JonMuller

Failing Iowa’s Children: The Shortcomings of Welfare Reform and the Path Forward

Sep 19, 2016

Well written piece

In my judgement, it’s wasteful not to means test the program. Unlike Social Security, and the inter-generational promises made and kept for 80 years, welfare for children does not have any antecedent in Social Security. That said, welfare reform simply didn’t work as it was intended. We need to put vastly greater resources (which costs shockingly little) to directly alleviate poverty, and I very much like the idea of losing some (or all) of the categorical nature of these subsidies. The author is spot on with the problem. I worry the solution is a bridge too far.

Big Meat, Small Towns: The Free Market Rationale for Raising Iowa’s Minimum Wage

Jun 03, 2016

Mexican Beef?

Very well written piece. I’m curious what the author sees as the economic response by the industry in response to a higher minimum wage. If there is a high degree of monopsony, I would tend to agree with the policy being advocated. Hadn’t thought of that before. But does that break down if the firm’s production costs are raised above the cost of moving the plants to Mexico? You can either move the labor from Mexico to Iowa, or you can move the plants from Iowa to Mexico. Either way, the same demographic will be cutting the meat. I wonder at what point the higher labor costs exceed the basis involved with shipping animals to Mexico, and meat back to the States? As an Iowan, I prefer the immigration to Iowa over the export of production to Mexico.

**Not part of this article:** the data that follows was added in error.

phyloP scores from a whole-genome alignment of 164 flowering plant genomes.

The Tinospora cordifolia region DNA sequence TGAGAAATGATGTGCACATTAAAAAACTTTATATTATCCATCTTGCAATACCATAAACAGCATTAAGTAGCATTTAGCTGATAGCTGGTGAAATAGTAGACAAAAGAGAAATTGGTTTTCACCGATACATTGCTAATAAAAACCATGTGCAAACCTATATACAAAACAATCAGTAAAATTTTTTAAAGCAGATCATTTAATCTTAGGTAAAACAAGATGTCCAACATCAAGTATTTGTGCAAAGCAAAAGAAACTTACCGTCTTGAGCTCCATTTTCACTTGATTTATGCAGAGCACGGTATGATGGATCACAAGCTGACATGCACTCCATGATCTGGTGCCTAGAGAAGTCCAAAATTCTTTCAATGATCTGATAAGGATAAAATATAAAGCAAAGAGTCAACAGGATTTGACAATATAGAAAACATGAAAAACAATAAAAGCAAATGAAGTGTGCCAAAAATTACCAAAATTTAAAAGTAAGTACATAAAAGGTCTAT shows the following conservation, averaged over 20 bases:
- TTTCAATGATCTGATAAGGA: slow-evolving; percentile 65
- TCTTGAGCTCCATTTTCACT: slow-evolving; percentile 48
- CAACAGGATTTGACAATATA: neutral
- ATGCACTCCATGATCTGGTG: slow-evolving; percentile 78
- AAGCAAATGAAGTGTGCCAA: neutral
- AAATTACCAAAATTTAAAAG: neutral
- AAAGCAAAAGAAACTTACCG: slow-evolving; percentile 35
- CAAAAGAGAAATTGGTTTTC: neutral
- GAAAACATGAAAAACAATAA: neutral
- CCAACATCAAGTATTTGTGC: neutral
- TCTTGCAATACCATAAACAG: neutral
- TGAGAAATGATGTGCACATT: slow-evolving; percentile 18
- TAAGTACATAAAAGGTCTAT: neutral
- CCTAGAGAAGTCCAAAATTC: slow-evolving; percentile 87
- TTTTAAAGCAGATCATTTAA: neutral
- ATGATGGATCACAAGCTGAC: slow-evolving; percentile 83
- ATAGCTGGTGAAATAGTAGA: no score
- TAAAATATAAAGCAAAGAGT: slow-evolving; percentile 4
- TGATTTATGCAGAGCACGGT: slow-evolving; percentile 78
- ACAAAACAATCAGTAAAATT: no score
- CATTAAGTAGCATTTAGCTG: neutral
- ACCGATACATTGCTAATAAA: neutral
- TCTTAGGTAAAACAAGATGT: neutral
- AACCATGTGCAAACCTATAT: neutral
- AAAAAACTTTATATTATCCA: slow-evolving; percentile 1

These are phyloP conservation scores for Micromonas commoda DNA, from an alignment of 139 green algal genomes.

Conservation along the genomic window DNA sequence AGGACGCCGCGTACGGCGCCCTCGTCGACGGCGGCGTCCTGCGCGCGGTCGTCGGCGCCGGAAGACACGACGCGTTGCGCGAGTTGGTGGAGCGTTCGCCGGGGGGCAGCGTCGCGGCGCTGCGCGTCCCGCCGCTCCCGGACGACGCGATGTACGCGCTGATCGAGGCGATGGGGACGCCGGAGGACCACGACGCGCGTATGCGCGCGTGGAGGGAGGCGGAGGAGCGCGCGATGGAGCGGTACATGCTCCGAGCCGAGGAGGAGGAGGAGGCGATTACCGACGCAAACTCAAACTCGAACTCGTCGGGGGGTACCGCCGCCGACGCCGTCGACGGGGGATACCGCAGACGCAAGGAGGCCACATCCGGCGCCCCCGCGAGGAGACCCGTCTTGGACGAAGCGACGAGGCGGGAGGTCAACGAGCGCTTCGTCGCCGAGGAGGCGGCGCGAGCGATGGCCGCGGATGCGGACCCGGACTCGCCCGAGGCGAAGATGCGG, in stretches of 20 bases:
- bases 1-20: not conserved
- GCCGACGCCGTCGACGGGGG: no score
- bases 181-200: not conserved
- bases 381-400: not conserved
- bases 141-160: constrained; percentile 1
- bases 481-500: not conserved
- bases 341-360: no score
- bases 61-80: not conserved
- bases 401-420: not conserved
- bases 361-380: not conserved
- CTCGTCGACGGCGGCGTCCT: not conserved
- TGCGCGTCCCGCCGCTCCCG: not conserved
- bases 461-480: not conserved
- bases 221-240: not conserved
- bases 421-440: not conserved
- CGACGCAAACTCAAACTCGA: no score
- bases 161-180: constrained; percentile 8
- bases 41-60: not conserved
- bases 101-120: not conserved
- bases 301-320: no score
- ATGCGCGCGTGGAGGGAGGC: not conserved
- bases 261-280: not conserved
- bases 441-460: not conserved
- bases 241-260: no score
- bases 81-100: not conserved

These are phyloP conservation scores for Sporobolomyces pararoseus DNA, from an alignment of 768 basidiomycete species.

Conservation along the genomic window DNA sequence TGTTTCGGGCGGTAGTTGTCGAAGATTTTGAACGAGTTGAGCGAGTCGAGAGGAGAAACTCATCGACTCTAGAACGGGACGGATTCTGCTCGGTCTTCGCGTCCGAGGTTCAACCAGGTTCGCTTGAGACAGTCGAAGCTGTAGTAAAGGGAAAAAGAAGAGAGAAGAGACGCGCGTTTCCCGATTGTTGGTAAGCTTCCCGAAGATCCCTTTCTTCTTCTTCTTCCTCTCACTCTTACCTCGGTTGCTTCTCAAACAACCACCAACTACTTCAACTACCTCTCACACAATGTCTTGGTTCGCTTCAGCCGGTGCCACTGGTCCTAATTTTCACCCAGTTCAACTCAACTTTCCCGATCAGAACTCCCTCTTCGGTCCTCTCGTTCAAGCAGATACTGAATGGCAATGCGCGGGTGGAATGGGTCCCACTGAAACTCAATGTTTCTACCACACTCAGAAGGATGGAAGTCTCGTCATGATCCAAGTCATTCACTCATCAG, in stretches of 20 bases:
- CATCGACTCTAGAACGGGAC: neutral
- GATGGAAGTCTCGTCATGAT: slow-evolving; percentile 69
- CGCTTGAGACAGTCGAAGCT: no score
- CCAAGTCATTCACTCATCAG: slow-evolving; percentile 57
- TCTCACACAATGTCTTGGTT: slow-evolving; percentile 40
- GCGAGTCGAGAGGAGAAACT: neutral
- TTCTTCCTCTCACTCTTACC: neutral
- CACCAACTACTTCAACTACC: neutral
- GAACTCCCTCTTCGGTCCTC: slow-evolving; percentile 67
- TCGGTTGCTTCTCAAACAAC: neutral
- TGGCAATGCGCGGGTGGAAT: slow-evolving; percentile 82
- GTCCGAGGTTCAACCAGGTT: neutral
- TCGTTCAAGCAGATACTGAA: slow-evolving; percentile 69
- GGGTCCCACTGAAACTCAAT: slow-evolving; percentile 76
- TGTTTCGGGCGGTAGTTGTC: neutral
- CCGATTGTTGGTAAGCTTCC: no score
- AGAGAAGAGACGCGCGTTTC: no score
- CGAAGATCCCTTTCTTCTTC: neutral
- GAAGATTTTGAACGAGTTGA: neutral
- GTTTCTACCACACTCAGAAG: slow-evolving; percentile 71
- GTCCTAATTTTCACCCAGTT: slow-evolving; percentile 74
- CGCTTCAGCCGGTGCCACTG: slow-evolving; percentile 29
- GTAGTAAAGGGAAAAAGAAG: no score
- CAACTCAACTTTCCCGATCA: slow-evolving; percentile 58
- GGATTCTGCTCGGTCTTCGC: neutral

The Jury Is In: Impact of Iowa Business Property Tax Cuts

May 31, 2016

Not quite like that

If you build a new CAFO on your land, your tax will increase. It’s not the same in every county, but figure 30% of net acquisition cost (unless things have changed in recent years). So, if you build a $1 million facility, your taxable valuation will increase, say, $300,000. However, the total assessed valuation for the county will not change. The assessed value for all acres in the county will fall by that $300,000. There is an argument to be made that CAFOs increase the average price per bushel, which increases the valuation. There are some problems with this idea I won’t get into here and now. For the most part, a CAFO will increase the CAFO owner’s valuation, but lower the valuation for other landowners in the county.

The Jury Is In: Impact of Iowa Business Property Tax Cuts

May 31, 2016

RE: Agland Taxes

Thanks, Dave. I’ve been thinking of writing one up just on the agland tax issue as well. The tie to residential won’t have any impact for a very long time, even longer now that the max TV increase was lowered to 3%. The farmers have done a better job reducing their tax burden than anyone else, with the possible exception of utilities. There is one very curious feature that you touched on that is particularly interesting. The law says that ag land and ag buildings are both to be taxed on their productivity value. But they are not. Rather, the formula that is used to assess ag property only takes into account the land value. That is a countywide total assessment, and then it is apportioned to all the land and buildings in the county. If a new CAFO is built, all that does is reduce the valuation on the land. The law doesn’t read that way at all. In my judgement, the application of the formula is completely contrary to the law. To my knowledge, it has never been challenged.

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